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Deborah Buchholtz


Big Brothers Big Sisters, A Community of Caring

3501 Covington Rd.
Kalamazoo, Michigan 49001
With a passion for business and organizational operations, Deb Buchholtz brings effectiveness, efficiency, and results to Big Brothers Big Sisters, A Community of Caring. Buchholtz puts her unique approach to work improving the operations of the mentoring organization that serves five counties in southwest Michigan.
Michigan Nightlight: What does being a leader mean to you?
Big Brothers Big Sisters Executive Director Deborah Buchholtz: I don’t like to call myself a leader because I simply do what I think is right. From a very young age my father taught me not to complain. If there’s something that you don’t like, either work to change it or realize that you can’t change it and move on. For me, being a leader is doing what’s right and using your talents and skills to help improve things. I think there are an awful lot of people who lead in various ways who might not fit the common definition of leader, but they are very important in their circles. A leader is a role model, whether they are intentionally being a leader or not.
Michigan’s economic challenge has caused both the governmental and nonprofit sectors to focus more on effectiveness, efficiency, and results – good intentions simply aren’t good enough anymore.

What is your dream for kids?
My dream is for every child to fulfill his or her potential. We used to have a family restaurant, an ice cream parlor. I remember an African American girl that we hired. After six months or a year on the job, she said I’ve always wanted to work here, and I waited until I was 18 instead of 16 to apply. I asked her why she did that. She said, “I would come to the restaurant all the time, but I didn’t see other people who looked like me working here. So I didn’t think you hired us.” I was astonished because that wasn’t the case at all. It made me realize that people can very easily limit themselves if they don’t think there are opportunities. My dream is to provide opportunities so that people can fulfill their own dreams.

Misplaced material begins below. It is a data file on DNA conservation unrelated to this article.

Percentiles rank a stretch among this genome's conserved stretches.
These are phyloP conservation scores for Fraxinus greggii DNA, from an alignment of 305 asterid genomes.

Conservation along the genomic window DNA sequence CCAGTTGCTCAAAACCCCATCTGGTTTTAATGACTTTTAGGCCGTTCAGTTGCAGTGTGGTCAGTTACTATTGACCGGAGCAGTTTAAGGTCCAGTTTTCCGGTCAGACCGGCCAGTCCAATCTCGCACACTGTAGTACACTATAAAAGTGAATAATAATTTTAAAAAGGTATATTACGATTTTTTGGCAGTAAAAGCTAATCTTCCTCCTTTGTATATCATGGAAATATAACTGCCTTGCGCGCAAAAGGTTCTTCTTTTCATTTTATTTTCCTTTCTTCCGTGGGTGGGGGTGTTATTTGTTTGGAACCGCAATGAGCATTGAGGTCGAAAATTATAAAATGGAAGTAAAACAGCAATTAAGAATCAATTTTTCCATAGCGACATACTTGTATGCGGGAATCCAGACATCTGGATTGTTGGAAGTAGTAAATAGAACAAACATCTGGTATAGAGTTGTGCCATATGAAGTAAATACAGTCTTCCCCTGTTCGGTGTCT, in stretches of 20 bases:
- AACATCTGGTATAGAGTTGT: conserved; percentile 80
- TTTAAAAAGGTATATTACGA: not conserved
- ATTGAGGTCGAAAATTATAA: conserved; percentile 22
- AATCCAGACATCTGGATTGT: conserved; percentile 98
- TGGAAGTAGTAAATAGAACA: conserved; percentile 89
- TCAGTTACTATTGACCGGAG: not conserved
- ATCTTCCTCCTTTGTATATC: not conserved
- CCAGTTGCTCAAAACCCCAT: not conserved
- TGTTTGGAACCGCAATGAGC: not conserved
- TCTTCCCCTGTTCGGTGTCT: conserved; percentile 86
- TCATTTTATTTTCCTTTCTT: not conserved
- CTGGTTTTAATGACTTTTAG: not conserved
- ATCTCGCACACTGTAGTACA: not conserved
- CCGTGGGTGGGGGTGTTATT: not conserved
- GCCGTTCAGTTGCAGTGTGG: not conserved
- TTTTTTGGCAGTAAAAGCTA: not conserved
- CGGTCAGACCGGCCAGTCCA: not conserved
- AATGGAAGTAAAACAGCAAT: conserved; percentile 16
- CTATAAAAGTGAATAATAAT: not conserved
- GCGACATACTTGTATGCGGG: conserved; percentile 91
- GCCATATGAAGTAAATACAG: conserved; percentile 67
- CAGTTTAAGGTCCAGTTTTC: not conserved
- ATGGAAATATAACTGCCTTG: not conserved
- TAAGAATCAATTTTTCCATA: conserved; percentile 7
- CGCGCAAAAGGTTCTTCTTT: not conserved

What is one concrete thing that could be done to improve the environment for social sector work in Michigan?
Without a healthy, economically viable state, our social service organizations will continue to be overwhelmed with declining resources. I therefore believe that Michigan’s priority must be on improving the business climate to attract and grow companies that create jobs and wealth for the state. The more opportunities available for our citizens to earn a living, the fewer the demands on the social service sector to fill the gap.
Michigan’s economic challenge has caused both the governmental and nonprofit sectors to focus more on effectiveness, efficiency, and results – good intentions simply aren’t good enough anymore. The belief that government cannot solve our community’s economic and social needs alone, and that nonprofits can be more effective if working together toward collective community impact, has spurred greater collaboration between and within sectors. I believe that the most successful social service organizations of the future will be those able to partner with others to work toward common community goals that can be measured and where resources are able to flow to the organizations and programs of greatest impact.